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Create a World in which everyone believes life is worth living.

Create a World in which everyone believes life is worth living.

These powerful words where part of the last sentence Mr Chown, the Director of Events for CAMH wrote in a thank you letter addressed to Peaks for Change in reference to our fundraising gala event we had on April 27 2018.

As I prepare to leave to Russia to climb Mt Elbrus, these words are hitting hard at home : ‘ A world in which everyone believes life is worth living.’ As I think of my Mom, Susan’s son Reid, and all those that just recently did not believe their life was worth living.

Yesterday, I had been speaking to my insurance advisor for our company benefits at Language Marketplace, and she mentioned that insurance companies have seen a rise in claims for anti-depression medications.

Are we as a society becoming more hopeless as we isolate ourselves more and more behind our social media profiles?

How can we tell if our friend, family member or neighbor is debating if ‘life is worth living’?

Openness. Understanding . Speaking out. Listening. Seeking help. That is what we all have to do when we feel or someone else is feeling that life is not worth living.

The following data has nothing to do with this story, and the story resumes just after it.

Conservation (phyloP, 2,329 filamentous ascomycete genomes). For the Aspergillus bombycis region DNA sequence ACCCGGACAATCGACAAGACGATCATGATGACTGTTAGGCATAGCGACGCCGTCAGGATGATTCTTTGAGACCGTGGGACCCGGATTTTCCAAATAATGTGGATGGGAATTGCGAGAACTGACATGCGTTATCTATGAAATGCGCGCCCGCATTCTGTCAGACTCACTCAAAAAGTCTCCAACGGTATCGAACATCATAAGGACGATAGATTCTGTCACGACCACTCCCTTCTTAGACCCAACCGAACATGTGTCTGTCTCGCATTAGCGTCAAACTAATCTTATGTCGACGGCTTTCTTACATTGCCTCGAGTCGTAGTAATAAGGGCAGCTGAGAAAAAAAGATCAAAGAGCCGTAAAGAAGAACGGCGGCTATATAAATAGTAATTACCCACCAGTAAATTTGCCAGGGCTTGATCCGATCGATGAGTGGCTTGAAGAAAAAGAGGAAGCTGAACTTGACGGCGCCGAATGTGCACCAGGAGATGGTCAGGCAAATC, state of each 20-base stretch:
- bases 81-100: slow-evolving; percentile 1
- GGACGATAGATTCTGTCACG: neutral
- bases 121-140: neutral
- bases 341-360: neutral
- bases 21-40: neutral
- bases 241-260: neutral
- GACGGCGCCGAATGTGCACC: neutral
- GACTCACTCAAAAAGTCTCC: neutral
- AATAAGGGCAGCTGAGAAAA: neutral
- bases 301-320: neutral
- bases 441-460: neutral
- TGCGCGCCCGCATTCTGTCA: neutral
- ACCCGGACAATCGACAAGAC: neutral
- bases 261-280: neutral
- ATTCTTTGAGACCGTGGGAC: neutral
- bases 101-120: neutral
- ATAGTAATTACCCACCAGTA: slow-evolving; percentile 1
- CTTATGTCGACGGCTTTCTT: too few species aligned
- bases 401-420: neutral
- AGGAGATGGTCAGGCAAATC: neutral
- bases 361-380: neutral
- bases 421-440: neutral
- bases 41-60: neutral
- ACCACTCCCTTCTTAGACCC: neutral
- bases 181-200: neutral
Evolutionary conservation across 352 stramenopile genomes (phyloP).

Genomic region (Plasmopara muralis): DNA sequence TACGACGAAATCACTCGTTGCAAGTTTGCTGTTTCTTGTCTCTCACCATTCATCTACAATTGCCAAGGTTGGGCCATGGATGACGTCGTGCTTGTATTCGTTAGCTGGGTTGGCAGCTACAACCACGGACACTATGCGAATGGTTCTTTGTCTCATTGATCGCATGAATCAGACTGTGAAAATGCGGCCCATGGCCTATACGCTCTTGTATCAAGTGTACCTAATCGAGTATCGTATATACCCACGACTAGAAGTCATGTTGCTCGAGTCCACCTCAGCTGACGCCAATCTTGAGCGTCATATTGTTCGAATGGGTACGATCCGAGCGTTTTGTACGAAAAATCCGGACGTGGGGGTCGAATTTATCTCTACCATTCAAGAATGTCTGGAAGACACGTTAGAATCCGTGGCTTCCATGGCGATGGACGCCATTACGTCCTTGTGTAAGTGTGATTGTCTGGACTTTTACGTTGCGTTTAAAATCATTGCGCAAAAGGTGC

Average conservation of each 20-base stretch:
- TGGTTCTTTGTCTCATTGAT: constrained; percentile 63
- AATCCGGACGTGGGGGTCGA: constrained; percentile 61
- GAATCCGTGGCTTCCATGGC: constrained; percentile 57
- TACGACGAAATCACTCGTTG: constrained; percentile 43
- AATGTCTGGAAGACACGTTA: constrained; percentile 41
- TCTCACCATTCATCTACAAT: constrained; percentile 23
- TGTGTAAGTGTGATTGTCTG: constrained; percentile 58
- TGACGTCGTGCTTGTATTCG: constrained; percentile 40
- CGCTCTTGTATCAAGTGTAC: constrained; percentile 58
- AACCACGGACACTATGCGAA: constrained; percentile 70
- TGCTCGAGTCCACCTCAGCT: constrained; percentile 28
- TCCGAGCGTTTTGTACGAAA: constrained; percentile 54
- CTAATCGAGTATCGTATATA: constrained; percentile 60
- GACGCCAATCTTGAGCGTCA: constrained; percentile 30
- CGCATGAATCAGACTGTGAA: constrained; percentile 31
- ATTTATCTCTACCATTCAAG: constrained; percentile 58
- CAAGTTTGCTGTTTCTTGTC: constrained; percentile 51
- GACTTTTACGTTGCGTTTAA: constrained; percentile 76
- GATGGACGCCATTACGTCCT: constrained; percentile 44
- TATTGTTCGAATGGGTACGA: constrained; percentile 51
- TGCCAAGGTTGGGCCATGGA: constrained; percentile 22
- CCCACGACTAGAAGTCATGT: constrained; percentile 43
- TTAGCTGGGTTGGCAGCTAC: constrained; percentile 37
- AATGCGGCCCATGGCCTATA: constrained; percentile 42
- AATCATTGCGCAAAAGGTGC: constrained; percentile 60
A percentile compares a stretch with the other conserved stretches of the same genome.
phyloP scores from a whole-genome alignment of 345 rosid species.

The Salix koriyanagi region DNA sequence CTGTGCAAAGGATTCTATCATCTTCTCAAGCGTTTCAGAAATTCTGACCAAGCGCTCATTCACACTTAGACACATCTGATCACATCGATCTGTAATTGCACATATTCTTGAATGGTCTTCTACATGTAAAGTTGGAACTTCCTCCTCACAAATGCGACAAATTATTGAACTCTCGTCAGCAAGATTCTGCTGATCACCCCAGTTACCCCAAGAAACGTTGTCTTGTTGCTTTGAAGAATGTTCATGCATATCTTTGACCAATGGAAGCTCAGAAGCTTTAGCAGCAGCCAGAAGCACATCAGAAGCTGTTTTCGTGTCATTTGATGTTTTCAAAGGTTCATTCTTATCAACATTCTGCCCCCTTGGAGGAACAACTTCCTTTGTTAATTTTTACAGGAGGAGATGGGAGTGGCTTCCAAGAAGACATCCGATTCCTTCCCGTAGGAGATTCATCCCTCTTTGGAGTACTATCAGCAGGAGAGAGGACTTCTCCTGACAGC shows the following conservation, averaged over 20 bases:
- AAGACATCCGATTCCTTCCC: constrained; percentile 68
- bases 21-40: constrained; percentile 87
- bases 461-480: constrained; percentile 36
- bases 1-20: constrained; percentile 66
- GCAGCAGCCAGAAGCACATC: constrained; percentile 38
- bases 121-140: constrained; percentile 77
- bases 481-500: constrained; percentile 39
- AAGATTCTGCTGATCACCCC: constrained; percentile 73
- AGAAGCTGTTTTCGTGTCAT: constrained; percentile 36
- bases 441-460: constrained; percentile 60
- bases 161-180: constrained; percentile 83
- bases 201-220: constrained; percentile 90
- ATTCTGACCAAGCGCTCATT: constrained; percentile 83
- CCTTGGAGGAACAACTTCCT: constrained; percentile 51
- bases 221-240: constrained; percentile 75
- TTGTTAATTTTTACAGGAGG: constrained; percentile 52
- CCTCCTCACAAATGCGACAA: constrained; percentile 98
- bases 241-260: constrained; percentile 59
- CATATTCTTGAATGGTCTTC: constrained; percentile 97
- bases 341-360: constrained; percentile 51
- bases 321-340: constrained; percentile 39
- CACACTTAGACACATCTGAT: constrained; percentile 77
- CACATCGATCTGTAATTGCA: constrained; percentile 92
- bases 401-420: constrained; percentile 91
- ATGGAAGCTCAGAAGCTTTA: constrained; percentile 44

And this is the aspiration I will take with me as I try to summit Mt Elbrus in a few days. One step at a time. Together, we can ‘create a World in which everyone believes life is worth living’.

Ema Dantas

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Why CAMH?

Recently as I was telling a friend that our Foundation is going to raise money for CAMH (Center for Addiction and Mental Health), her reaction was a very common one, ” Why?”

The question is also mixed with fear and confusion and I find that all the excitement I had instilled on them about attempting to climb the 7 Summits, is gone.

When I explain, among other things, I want to do it in memory of my mother, that causes even a bigger confusion and I get asked, “Why your mother? She was not crazy?”

Sometimes I am left taken aback, sometimes hurt, but now I am learning to say: ” Of course not. My Mom suffered from severe depression, that went untreated.”

Mental Health continues to have a huge stigma in our society. And if you add a cultural aspect to it, the stigma is even greater.

The words “mental health” continue to be associated with people in asylums and psychiatric hospitals and people have a hard time dealing with it. It scares them.

A person can be diagnosed with Cancer and it will illicit sympathy. If a person is diagnosed with depression, suffering from schizophrenia, bipolar, anxiety, etc,  people pull away from them. And they are left to feel even more alone and isolated.

Its time for “Change”.

Ema